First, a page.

Worm Farm Update

Because I know you care.
Well, actually, because I care. Or obsess, anyway. And they are almost the same thing.

You will recall, no doubt, that prior to 2011 ending, I admitted to wormicide. The weather got hot, and I was vacillating between sickness and busy-at-work-ness. When I finally peered at my worm farm box on the weekend, there were no worms in it. I dug, I sifted, I hunted. Just rotting vegetable matter; no wriggly red worms. You can imagine the despair.

My partner theorised that, in addition to the heat, I should not have turned the scraps as often, as I was speeding the process up. Something that is beneficial in compost heaps, but is less so for worms who make the compost by moving through layers. I was always destroying the layers and ruining the worm’s beloved environment. You can imagine my despair.

We set off to Tasmania for a couple of weeks of riding, hanging with family and eating. Before departing, I had put some old potting mix into the former worm farm and decided to leave it be. There was a second box, which I had just started and into which I had moved about five worms. These were still alive but I did not have much optimism that they would remain so. Into that box, too, I added potting mix and newspaper. And then I left them.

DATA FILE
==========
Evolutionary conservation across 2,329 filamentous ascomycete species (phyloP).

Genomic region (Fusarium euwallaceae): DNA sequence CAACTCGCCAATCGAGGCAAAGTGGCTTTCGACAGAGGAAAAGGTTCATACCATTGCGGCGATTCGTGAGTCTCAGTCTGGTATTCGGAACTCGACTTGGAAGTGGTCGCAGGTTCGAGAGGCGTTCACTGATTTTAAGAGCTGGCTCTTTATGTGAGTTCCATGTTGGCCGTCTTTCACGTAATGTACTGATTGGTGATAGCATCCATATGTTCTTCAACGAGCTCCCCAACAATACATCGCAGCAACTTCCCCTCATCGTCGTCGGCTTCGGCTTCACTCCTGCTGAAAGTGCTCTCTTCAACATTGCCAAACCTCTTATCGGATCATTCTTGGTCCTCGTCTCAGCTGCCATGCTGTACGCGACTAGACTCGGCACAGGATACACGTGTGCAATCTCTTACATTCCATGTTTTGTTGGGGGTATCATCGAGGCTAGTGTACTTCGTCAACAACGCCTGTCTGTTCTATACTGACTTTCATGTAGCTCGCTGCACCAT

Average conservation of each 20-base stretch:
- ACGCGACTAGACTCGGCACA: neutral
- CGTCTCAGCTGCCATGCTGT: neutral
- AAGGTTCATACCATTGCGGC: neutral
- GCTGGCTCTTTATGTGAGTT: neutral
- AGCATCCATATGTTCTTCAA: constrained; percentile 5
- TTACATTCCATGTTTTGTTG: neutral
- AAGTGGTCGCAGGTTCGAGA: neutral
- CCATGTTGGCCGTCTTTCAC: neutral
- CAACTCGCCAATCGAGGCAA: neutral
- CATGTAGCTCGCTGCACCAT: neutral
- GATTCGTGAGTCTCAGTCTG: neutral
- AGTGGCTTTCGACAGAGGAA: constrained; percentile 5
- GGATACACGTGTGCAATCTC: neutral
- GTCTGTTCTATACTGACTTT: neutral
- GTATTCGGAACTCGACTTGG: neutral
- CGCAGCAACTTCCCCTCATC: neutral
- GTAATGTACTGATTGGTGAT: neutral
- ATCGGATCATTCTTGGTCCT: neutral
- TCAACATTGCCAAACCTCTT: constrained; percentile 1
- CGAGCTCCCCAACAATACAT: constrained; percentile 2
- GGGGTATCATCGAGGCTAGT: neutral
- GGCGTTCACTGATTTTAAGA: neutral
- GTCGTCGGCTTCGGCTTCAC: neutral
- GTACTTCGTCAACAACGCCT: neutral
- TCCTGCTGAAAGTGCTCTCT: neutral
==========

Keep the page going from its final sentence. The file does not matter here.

On our return, I tidied up our pot plants, filled with desiccated lettuce and shrivelled strawberries. Some crazy winds must have blown through as the lid of one “worm farm” box was halfway across the courtyard. The newspaper on top was dried up, with cracks forking and criss-crossing the print. Underneath, the rotting vegetable matter had turned into lovely dark compost. Hurrah! With my little gardening fork, I sifted through the matter, intending to turn it as I would turn compost in a heap. I unearthed worms. Lots and lots of red, wriggling worms. They weren’t too happy with me disturbing them, but I was thoroughly happy with them. Double hurrah!

I haven’t learnt my lesson, of course. The lesson being: leave worms alone! Instead, I spent most of this morning sorting through the compost, collecting worms and transporting them to the second worm farm box, the one that I am actually adding our kitchen scraps too. I think this degree of interference is acceptable, and I will endeavour to not stir up the worms too much.

There, a new year’s resolution.



  1. Well, well. Some plants are like worms — they prefer neglect to over-solicitousness! That’s really terrific that your worms have revived themselves and you are now armed with a resolution for 2012.


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